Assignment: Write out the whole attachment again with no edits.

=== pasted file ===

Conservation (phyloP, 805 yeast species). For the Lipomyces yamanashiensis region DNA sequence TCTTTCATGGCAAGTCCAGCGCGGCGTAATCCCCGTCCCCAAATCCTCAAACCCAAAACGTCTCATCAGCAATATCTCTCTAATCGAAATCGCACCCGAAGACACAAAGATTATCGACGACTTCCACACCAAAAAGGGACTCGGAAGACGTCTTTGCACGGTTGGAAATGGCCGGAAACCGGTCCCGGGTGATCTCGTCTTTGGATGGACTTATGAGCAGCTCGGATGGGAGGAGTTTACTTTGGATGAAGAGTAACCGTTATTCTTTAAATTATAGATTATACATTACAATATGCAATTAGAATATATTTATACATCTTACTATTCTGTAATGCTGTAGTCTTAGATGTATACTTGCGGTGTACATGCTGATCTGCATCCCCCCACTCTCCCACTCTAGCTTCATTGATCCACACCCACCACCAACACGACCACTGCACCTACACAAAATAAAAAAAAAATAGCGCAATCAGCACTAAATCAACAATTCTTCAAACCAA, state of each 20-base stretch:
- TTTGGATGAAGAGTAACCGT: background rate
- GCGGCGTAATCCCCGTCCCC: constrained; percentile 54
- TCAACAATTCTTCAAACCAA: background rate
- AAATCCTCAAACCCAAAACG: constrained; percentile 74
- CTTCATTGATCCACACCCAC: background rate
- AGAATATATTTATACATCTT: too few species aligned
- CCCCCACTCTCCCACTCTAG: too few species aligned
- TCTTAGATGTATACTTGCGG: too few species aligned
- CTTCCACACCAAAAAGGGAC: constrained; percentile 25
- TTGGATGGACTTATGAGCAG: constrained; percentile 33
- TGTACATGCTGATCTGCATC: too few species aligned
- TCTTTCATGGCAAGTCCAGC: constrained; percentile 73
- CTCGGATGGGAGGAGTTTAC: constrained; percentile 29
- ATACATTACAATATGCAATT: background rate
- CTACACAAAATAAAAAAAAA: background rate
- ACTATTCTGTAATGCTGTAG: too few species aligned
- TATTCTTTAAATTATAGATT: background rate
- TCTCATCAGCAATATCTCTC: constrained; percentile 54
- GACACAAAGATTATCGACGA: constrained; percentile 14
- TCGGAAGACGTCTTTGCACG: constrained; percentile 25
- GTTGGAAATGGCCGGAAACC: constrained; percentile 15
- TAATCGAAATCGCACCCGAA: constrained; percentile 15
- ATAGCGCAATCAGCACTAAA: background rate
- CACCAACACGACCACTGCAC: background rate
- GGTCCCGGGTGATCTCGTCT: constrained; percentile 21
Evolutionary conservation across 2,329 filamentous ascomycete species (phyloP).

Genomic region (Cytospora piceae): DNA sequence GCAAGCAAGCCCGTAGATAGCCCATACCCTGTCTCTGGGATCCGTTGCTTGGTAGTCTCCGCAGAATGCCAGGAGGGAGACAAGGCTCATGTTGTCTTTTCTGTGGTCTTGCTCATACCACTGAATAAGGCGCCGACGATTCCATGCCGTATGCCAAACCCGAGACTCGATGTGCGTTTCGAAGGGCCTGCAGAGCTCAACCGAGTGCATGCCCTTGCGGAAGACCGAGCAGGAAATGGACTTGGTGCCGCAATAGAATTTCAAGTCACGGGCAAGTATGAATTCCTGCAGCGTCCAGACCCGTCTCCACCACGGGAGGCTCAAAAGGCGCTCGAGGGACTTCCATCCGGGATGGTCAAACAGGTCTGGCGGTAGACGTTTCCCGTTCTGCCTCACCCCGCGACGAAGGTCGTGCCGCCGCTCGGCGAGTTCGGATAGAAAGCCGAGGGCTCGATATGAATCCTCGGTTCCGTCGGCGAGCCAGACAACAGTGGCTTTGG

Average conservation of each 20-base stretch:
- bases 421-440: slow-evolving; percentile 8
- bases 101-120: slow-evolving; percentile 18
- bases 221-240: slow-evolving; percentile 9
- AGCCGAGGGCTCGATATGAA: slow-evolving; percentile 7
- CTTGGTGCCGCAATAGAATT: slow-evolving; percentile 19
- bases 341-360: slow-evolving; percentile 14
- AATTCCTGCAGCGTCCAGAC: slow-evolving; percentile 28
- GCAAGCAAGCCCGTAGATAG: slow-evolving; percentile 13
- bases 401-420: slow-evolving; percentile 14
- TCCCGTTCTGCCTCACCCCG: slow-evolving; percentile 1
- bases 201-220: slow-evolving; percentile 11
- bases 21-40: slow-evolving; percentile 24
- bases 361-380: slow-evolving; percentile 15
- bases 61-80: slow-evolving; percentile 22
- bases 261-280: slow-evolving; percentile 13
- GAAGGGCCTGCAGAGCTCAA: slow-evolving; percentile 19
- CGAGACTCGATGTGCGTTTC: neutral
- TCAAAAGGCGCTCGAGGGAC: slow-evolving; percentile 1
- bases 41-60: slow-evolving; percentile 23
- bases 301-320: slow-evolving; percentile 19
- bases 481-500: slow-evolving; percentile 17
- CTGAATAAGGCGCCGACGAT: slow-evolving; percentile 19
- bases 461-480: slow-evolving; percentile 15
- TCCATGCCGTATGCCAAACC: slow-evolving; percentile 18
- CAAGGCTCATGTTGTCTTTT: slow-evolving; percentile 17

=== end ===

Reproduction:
Conservation (phyloP, 805 yeast species). For the Lipomyces yamanashiensis region DNA sequence TCTTTCATGGCAAGTCCAGCGCGGCGTAATCCCCGTCCCCAAATCCTCAAACCCAAAACGTCTCATCAGCAATATCTCTCTAATCGAAATCGCACCCGAAGACACAAAGATTATCGACGACTTCCACACCAAAAAGGGACTCGGAAGACGTCTTTGCACGGTTGGAAATGGCCGGAAACCGGTCCCGGGTGATCTCGTCTTTGGATGGACTTATGAGCAGCTCGGATGGGAGGAGTTTACTTTGGATGAAGAGTAACCGTTATTCTTTAAATTATAGATTATACATTACAATATGCAATTAGAATATATTTATACATCTTACTATTCTGTAATGCTGTAGTCTTAGATGTATACTTGCGGTGTACATGCTGATCTGCATCCCCCCACTCTCCCACTCTAGCTTCATTGATCCACACCCACCACCAACACGACCACTGCACCTACACAAAATAAAAAAAAAATAGCGCAATCAGCACTAAATCAACAATTCTTCAAACCAA, state of each 20-base stretch:
- TTTGGATGAAGAGTAACCGT: background rate
- GCGGCGTAATCCCCGTCCCC: constrained; percentile 54
- TCAACAATTCTTCAAACCAA: background rate
- AAATCCTCAAACCCAAAACG: constrained; percentile 74
- CTTCATTGATCCACACCCAC: background rate
- AGAATATATTTATACATCTT: too few species aligned
- CCCCCACTCTCCCACTCTAG: too few species aligned
- TCTTAGATGTATACTTGCGG: too few species aligned
- CTTCCACACCAAAAAGGGAC: constrained; percentile 25
- TTGGATGGACTTATGAGCAG: constrained; percentile 33
- TGTACATGCTGATCTGCATC: too few species aligned
- TCTTTCATGGCAAGTCCAGC: constrained; percentile 73
- CTCGGATGGGAGGAGTTTAC: constrained; percentile 29
- ATACATTACAATATGCAATT: background rate
- CTACACAAAATAAAAAAAAA: background rate
- ACTATTCTGTAATGCTGTAG: too few species aligned
- TATTCTTTAAATTATAGATT: background rate
- TCTCATCAGCAATATCTCTC: constrained; percentile 54
- GACACAAAGATTATCGACGA: constrained; percentile 14
- TCGGAAGACGTCTTTGCACG: constrained; percentile 25
- GTTGGAAATGGCCGGAAACC: constrained; percentile 15
- TAATCGAAATCGCACCCGAA: constrained; percentile 15
- ATAGCGCAATCAGCACTAAA: background rate
- CACCAACACGACCACTGCAC: background rate
- GGTCCCGGGTGATCTCGTCT: constrained; percentile 21
Evolutionary conservation across 2,329 filamentous ascomycete species (phyloP).

Genomic region (Cytospora piceae): DNA sequence GCAAGCAAGCCCGTAGATAGCCCATACCCTGTCTCTGGGATCCGTTGCTTGGTAGTCTCCGCAGAATGCCAGGAGGGAGACAAGGCTCATGTTGTCTTTTCTGTGGTCTTGCTCATACCACTGAATAAGGCGCCGACGATTCCATGCCGTATGCCAAACCCGAGACTCGATGTGCGTTTCGAAGGGCCTGCAGAGCTCAACCGAGTGCATGCCCTTGCGGAAGACCGAGCAGGAAATGGACTTGGTGCCGCAATAGAATTTCAAGTCACGGGCAAGTATGAATTCCTGCAGCGTCCAGACCCGTCTCCACCACGGGAGGCTCAAAAGGCGCTCGAGGGACTTCCATCCGGGATGGTCAAACAGGTCTGGCGGTAGACGTTTCCCGTTCTGCCTCACCCCGCGACGAAGGTCGTGCCGCCGCTCGGCGAGTTCGGATAGAAAGCCGAGGGCTCGATATGAATCCTCGGTTCCGTCGGCGAGCCAGACAACAGTGGCTTTGG

Average conservation of each 20-base stretch:
- bases 421-440: slow-evolving; percentile 8
- bases 101-120: slow-evolving; percentile 18
- bases 221-240: slow-evolving; percentile 9
- AGCCGAGGGCTCGATATGAA: slow-evolving; percentile 7
- CTTGGTGCCGCAATAGAATT: slow-evolving; percentile 19
- bases 341-360: slow-evolving; percentile 14
- AATTCCTGCAGCGTCCAGAC: slow-evolving; percentile 28
- GCAAGCAAGCCCGTAGATAG: slow-evolving; percentile 13
- bases 401-420: slow-evolving; percentile 14
- TCCCGTTCTGCCTCACCCCG: slow-evolving; percentile 1
- bases 201-220: slow-evolving; percentile 11
- bases 21-40: slow-evolving; percentile 24
- bases 361-380: slow-evolving; percentile 15
- bases 61-80: slow-evolving; percentile 22
- bases 261-280: slow-evolving; percentile 13
- GAAGGGCCTGCAGAGCTCAA: slow-evolving; percentile 19
- CGAGACTCGATGTGCGTTTC: neutral
- TCAAAAGGCGCTCGAGGGAC: slow-evolving; percentile 1
- bases 41-60: slow-evolving; percentile 23
- bases 301-320: slow-evolving; percentile 19
- bases 481-500: slow-evolving; percentile 17
- CTGAATAAGGCGCCGACGAT: slow-evolving; percentile 19
- bases 461-480: slow-evolving; percentile 15
- TCCATGCCGTATGCCAAACC: slow-evolving; percentile 18
- CAAGGCTCATGTTGTCTTTT: slow-evolving; percentile 17